Last month I attended the Association of Writers and Writing Programs Annual Conference & Book Fair in Boston. With over 11,000 writers in attendance, over 500 readings and sessions on everything from teaching creative writing to getting published, and over 650 exhibitors at the book fair, the AWP is easily the biggest literary conference in North America.
This is the third year I’ve attended. I bring home lots of book fair goodies for my students—writing contest announcements, literary magazine samples, little notebooks and buttons and koozies and USBs with literary slogans on them—and I always learn lots about both teaching writing and the business of writing.
Nevertheless, by day two of the four-day conference—though I’m still looking forward to the panel sessions and readings I’ve highlighted in my AWP planner—I’m impatient for it to be over with. It’s not just my usual introverted person’s conference malaise. It’s the feeling I have every time I enter Barnes & Noble, only 11,000+ times worse. Being in the company of that many fellow writers makes me feel so hopeless.
So many authors. So many books. Who in the world will ever read all of them? I ask myself. And even in the privacy of my own mind, I don’t allow myself to ask the logical next question: What can I add to the billions of books already on the shelves, the eleven-thou-drillions of books yet to be published? And why bother?
Whenever I am overcome with one of these fits of writerly despair, I reluctantly remember the Wise Teacher’s remark at the end of his book of the Bible: “Of making many books there is no end, and much study is a weariness of the flesh” (Ecclesiastes 12:12 NRSV). The passage is often preached as a disparagement of all writing but the Bible. As the Jamieson, Fausset, Brown Commentary Critical and Explanatory on the Whole Bible explains, the “many books” in question are books “of mere human composition . . . as opposed to . . . these inspired writings,” and it is the study of these “mere human books” which “wearies the body, without profiting the soul.” What could be more discouraging to a Christian writer?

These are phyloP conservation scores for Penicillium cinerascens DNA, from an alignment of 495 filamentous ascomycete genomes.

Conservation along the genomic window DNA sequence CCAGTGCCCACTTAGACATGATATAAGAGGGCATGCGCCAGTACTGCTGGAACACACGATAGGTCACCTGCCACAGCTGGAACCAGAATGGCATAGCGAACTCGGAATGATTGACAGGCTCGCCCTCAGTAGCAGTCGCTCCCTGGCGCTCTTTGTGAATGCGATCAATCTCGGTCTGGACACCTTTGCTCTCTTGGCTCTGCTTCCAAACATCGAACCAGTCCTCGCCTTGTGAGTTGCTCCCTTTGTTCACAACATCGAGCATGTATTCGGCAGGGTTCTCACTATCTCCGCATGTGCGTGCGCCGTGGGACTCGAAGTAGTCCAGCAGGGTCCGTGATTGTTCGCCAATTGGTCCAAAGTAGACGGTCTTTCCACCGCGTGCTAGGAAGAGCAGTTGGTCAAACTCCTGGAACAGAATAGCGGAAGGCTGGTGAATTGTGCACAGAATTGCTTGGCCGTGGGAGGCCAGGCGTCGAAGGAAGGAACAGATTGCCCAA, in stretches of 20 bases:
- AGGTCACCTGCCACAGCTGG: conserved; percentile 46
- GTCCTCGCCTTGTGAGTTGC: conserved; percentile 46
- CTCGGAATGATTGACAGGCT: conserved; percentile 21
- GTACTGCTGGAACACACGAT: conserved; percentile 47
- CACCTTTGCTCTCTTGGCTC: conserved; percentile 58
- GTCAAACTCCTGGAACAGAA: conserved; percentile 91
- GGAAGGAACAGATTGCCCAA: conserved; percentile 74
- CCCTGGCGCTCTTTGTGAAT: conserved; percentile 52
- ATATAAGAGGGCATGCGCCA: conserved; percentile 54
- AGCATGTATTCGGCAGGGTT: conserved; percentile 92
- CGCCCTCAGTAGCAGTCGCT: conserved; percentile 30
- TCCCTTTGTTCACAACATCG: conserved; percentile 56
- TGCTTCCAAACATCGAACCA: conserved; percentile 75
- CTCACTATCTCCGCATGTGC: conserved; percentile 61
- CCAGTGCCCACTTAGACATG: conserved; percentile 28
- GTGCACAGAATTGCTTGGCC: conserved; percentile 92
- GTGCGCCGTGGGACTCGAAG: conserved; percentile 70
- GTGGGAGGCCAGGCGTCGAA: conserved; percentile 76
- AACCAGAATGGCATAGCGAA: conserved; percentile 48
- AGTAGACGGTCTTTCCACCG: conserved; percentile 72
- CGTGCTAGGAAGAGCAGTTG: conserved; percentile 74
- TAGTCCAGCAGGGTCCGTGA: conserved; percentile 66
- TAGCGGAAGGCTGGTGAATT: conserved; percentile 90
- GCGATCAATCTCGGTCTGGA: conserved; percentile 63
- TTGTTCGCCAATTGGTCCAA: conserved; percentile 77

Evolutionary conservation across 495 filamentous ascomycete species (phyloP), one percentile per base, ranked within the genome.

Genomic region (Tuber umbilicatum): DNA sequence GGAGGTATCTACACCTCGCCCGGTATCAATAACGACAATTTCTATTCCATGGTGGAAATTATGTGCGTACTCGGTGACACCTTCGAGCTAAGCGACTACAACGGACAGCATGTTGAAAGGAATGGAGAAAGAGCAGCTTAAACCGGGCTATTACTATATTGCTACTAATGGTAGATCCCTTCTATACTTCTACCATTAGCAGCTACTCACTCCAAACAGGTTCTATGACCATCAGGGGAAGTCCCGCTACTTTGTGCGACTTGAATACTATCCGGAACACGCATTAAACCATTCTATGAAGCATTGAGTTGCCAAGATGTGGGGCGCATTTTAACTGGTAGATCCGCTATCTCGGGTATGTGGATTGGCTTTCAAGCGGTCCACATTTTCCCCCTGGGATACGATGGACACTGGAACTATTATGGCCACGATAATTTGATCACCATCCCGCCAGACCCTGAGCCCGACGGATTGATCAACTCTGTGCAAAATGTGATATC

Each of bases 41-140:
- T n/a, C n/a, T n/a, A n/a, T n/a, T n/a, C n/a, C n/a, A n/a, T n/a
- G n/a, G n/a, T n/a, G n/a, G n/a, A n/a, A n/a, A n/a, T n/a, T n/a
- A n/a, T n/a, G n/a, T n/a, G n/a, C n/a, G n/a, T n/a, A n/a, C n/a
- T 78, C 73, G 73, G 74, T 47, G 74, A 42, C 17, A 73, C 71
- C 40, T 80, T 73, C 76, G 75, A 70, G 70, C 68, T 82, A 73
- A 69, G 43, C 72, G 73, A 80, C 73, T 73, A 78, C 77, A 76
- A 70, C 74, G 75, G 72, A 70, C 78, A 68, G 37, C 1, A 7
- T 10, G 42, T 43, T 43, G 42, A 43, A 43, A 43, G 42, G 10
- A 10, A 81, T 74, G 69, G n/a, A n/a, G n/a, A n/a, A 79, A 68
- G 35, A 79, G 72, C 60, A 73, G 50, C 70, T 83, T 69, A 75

In any case, in hope of uncovering some trace of writerly optimism in the Teacher’s words, I went to Eugene Peterson’s paraphrase of the passage. Here it is in context:
Besides being wise himself, the Quester also taught others knowledge. He weighed, examined, and arranged many proverbs. The Quester did his best to find the right words and write the plain truth.
The words of the wise prod us to live well.
They’re like nails hammered home, holding life together.
They are given by God, the one Shepherd.
But regarding anything beyond this, dear friend, go easy. There’s no end to the publishing of books, and constant study wears you out so you’re no good for anything else. The last and final word is this:
Do what he tells you.
And that’s it. Eventually God will bring everything that we do out into the open and judge it according to its hidden intent, whether it’s good or evil.
(Ecclesiastes 9-14 )
The Teacher—or, the Quester, as Peterson calls him—starts out by describing to his “dear friend” his own writing process: a weighing and examining and arranging not unlike the “orderly account” based on “investigating everything carefully” that Luke tells his own dear friend was his method in writing his gospel (Luke 1:3 NRSV).
Like any good writer, the Teacher seeks to tell the plain truth in just the right words. That, in any case, is what I keep telling my writing students should be their goal as writers.
Beyond that, the Teacher seems to be saying in Peterson’s version, don’t stress about it. Just strive to do what God wants you to do and trust that God will make of it what he wants.
And that, today, is my comfort as a writer, and my prayer: that my hidden intents will be found worthy and that God will make of my efforts what he will.